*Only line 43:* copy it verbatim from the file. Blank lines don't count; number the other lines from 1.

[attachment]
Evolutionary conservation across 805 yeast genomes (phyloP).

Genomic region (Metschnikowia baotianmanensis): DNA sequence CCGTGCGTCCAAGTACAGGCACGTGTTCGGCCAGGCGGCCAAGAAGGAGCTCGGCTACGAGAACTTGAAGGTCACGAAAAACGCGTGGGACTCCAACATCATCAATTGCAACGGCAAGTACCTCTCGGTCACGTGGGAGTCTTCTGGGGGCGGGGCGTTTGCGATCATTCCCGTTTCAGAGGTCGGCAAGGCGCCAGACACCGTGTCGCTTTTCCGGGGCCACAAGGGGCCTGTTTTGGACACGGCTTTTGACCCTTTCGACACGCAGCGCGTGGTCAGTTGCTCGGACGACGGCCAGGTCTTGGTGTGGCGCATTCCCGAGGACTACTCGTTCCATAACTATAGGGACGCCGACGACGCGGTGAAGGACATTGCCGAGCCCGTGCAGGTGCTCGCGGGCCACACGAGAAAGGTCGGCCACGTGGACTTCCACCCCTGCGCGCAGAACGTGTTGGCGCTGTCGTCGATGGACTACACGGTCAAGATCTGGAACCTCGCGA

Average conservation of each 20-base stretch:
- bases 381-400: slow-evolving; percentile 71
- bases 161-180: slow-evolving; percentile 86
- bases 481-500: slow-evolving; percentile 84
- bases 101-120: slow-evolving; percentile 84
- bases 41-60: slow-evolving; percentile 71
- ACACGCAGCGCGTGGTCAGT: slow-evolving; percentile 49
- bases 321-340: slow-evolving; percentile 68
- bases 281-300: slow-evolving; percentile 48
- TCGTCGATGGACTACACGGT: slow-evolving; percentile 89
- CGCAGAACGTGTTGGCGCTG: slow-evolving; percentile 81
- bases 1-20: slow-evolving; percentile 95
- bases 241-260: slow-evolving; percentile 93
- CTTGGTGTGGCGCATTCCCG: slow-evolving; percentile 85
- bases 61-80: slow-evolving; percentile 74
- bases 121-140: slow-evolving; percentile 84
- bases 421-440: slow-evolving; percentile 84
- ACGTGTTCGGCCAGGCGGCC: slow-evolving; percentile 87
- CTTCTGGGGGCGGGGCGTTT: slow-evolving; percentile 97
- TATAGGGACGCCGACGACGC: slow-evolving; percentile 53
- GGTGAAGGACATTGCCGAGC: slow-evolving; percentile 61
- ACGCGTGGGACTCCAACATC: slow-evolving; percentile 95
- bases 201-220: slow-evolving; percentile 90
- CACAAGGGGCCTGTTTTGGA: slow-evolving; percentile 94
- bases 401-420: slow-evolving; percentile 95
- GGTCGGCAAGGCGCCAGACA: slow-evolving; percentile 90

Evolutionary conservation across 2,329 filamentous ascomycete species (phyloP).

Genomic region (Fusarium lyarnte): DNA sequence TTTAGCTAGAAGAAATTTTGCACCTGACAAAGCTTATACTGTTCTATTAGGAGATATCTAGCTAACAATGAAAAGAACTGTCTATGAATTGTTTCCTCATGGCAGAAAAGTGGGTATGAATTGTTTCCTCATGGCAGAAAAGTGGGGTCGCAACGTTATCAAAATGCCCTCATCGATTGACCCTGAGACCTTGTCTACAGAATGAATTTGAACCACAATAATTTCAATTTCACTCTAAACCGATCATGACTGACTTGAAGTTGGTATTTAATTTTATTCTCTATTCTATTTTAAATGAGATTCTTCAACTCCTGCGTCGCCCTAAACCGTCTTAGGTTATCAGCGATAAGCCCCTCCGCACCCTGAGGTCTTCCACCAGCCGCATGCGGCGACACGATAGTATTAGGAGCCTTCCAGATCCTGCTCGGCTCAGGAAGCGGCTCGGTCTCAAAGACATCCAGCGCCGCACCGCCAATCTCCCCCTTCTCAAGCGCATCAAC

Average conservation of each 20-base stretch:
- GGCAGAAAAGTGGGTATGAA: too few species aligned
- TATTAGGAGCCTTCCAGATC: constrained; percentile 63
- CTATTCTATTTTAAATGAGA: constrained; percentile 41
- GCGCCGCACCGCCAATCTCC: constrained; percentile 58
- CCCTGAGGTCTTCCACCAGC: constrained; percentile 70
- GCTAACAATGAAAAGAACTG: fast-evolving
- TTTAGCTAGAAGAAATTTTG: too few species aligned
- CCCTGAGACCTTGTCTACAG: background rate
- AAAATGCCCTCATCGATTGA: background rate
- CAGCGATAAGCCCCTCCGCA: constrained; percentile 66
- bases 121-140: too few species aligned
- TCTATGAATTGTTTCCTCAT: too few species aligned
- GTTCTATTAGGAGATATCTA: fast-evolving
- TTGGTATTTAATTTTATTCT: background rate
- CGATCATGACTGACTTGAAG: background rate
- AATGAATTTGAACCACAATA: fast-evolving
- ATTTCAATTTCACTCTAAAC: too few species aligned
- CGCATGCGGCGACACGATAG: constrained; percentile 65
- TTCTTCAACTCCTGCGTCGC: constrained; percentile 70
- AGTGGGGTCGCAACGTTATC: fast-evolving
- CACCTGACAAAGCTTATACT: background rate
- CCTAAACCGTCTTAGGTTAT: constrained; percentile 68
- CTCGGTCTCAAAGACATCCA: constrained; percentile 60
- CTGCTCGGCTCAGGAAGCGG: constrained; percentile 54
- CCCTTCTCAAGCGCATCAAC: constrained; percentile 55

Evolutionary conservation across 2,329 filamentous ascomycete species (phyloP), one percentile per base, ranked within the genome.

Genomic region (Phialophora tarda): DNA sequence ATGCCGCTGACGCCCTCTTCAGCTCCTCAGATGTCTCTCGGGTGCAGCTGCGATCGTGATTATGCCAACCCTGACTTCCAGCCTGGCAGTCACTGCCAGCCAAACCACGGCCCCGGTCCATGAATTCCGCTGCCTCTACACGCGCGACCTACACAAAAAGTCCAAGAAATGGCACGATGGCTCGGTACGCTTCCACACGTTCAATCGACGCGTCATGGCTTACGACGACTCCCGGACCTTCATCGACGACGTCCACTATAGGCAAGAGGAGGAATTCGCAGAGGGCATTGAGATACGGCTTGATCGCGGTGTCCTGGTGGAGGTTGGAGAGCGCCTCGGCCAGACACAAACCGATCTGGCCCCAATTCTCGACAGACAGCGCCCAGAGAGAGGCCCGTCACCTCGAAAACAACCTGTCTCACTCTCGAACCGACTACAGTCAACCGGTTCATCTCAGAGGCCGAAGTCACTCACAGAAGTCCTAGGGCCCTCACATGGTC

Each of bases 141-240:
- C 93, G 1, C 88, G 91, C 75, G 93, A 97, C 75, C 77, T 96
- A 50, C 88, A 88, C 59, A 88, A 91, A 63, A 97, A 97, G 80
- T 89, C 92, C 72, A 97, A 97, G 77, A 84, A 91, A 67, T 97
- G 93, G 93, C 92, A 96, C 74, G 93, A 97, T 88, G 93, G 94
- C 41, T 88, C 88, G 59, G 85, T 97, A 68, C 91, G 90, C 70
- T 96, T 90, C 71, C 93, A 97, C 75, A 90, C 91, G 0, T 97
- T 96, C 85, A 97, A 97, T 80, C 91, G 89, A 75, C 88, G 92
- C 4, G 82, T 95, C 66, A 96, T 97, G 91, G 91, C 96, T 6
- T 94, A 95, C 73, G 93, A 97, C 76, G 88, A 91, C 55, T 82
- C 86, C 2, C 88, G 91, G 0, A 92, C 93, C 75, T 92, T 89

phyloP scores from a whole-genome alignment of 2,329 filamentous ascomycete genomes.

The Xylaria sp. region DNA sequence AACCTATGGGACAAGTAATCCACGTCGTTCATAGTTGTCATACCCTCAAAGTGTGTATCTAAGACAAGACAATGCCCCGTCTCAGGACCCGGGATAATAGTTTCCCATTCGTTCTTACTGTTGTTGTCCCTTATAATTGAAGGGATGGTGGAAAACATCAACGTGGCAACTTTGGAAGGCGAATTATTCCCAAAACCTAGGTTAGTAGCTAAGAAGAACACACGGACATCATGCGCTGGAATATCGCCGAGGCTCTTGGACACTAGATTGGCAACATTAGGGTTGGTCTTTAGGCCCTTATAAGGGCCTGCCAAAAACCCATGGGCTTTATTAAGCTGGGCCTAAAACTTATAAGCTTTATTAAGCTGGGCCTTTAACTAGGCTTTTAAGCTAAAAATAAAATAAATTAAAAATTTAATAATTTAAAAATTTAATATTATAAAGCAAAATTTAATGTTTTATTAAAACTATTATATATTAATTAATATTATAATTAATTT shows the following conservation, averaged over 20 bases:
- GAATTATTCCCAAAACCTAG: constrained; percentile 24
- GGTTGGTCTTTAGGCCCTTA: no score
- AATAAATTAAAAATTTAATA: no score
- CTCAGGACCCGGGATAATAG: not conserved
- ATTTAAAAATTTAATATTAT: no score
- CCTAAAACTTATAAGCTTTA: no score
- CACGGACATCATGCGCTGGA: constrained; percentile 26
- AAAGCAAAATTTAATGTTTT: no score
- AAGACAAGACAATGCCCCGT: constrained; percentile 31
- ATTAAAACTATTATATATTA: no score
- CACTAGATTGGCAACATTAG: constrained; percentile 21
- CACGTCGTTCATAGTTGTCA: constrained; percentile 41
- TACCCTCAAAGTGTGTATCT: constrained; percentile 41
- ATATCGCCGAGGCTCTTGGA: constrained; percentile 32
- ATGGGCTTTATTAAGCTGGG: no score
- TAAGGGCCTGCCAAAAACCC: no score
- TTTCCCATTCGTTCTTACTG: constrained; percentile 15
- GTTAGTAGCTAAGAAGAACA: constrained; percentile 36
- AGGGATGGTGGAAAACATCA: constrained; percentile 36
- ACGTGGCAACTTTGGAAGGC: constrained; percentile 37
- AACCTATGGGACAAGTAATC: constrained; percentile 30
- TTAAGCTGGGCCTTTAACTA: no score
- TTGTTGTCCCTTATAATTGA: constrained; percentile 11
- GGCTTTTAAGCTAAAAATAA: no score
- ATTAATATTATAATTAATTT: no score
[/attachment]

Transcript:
- TCTATGAATTGTTTCCTCAT: too few species aligned